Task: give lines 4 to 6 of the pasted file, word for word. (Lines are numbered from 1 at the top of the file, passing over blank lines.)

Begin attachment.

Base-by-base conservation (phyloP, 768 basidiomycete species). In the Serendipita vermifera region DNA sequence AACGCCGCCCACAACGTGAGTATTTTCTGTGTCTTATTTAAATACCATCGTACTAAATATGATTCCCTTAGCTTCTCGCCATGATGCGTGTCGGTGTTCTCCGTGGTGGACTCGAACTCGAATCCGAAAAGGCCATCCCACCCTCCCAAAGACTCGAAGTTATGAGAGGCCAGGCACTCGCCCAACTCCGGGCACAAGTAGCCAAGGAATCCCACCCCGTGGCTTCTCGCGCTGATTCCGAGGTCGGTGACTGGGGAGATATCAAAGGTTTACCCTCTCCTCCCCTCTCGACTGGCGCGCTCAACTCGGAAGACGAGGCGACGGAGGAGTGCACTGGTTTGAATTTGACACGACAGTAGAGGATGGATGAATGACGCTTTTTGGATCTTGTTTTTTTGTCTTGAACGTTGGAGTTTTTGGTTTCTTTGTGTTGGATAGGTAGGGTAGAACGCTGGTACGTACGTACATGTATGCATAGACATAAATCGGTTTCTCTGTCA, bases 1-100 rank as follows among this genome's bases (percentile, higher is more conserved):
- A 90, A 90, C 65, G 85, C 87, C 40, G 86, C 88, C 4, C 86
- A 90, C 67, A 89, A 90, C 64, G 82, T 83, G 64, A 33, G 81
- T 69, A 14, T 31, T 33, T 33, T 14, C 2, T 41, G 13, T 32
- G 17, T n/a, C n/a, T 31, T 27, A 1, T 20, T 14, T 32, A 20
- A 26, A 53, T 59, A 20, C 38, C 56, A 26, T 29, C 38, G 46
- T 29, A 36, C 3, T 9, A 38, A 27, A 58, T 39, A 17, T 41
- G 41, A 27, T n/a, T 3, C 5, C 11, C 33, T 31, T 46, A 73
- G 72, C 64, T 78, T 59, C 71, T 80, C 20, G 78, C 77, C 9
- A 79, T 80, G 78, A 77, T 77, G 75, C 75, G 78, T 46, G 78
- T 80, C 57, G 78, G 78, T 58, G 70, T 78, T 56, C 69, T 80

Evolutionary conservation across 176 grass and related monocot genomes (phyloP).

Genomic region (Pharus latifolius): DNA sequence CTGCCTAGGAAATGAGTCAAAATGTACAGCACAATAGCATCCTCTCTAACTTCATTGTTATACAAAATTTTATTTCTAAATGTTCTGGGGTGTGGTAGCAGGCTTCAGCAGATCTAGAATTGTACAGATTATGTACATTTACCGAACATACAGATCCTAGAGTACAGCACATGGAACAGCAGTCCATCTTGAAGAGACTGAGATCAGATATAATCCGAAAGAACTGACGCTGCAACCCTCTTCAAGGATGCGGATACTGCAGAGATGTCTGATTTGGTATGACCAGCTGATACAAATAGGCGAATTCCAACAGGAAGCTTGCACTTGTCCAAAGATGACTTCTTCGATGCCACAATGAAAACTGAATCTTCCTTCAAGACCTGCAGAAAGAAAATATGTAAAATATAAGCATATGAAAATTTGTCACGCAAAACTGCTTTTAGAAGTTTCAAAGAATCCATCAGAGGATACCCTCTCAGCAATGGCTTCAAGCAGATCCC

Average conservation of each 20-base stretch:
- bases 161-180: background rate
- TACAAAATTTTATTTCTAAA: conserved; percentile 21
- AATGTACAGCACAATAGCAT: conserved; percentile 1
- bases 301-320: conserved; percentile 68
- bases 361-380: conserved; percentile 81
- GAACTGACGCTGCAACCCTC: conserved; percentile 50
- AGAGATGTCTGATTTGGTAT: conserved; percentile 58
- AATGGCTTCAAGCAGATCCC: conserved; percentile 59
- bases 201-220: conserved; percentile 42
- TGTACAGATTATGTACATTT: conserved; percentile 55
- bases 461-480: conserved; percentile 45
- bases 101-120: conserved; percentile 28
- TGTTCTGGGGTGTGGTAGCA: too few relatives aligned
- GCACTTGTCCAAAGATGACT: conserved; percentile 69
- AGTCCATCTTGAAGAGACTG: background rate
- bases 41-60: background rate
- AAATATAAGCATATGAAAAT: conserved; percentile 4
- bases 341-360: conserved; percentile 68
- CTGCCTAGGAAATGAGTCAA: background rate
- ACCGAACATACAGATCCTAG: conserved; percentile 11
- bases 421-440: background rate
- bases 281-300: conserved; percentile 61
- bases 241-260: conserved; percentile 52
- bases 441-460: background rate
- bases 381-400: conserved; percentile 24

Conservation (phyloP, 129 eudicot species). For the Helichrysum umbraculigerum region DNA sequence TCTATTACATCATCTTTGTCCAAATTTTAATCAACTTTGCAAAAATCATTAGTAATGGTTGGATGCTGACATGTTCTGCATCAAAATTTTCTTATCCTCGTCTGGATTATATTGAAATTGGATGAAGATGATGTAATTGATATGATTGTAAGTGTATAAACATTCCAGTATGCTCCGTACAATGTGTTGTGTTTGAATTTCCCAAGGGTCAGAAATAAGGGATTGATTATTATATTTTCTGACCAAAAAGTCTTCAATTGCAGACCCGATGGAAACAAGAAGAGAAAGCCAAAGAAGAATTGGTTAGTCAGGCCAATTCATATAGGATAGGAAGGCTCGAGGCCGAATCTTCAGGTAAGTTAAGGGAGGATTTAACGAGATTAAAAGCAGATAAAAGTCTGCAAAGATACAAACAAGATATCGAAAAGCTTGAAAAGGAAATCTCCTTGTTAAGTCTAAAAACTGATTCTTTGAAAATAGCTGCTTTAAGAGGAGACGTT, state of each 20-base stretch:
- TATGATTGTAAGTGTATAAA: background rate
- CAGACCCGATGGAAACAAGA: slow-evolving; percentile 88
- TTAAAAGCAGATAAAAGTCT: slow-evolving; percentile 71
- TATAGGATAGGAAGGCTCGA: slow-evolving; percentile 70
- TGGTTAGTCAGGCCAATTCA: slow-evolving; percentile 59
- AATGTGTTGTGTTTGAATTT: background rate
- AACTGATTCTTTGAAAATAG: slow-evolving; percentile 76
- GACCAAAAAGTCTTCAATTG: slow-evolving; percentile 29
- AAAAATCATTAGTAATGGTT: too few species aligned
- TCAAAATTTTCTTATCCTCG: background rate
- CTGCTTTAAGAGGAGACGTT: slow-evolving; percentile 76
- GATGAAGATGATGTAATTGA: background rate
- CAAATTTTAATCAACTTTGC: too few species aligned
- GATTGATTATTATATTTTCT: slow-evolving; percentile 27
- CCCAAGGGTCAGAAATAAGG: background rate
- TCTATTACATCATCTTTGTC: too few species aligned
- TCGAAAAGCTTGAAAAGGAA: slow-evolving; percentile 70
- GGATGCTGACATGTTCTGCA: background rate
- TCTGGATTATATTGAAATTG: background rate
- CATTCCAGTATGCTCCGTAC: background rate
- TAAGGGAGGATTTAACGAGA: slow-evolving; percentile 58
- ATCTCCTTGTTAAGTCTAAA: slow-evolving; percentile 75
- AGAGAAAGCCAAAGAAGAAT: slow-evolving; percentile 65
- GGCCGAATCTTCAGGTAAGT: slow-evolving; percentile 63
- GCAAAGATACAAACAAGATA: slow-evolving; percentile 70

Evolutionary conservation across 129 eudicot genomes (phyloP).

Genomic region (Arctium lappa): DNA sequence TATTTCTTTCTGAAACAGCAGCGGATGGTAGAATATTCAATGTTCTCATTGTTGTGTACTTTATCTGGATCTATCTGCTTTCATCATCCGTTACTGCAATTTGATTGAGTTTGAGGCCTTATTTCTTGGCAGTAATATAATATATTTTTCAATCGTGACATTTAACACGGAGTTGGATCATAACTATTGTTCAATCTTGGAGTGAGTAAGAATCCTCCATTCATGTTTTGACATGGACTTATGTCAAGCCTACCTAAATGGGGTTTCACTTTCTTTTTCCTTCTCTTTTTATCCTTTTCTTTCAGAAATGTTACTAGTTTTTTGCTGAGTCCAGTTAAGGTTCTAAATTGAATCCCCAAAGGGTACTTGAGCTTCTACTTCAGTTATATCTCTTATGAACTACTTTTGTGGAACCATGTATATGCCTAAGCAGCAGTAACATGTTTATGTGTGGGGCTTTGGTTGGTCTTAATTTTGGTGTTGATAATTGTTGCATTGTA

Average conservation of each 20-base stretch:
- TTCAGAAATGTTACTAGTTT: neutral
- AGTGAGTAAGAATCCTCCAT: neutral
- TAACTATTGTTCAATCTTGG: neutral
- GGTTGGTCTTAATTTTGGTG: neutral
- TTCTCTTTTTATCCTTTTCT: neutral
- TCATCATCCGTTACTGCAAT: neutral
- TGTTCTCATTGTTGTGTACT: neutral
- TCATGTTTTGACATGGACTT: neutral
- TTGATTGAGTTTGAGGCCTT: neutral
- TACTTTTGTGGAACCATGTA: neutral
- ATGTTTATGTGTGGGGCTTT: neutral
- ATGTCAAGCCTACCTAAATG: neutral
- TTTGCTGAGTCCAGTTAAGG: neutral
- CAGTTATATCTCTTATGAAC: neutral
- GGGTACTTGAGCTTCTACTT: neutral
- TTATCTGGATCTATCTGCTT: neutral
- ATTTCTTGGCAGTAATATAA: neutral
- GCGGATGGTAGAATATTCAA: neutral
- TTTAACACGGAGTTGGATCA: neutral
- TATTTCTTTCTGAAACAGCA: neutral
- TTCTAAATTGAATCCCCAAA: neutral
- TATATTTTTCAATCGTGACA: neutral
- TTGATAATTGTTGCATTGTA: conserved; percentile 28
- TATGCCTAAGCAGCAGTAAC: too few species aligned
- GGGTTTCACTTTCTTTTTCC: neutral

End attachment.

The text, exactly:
- T 69, A 14, T 31, T 33, T 33, T 14, C 2, T 41, G 13, T 32
- G 17, T n/a, C n/a, T 31, T 27, A 1, T 20, T 14, T 32, A 20
- A 26, A 53, T 59, A 20, C 38, C 56, A 26, T 29, C 38, G 46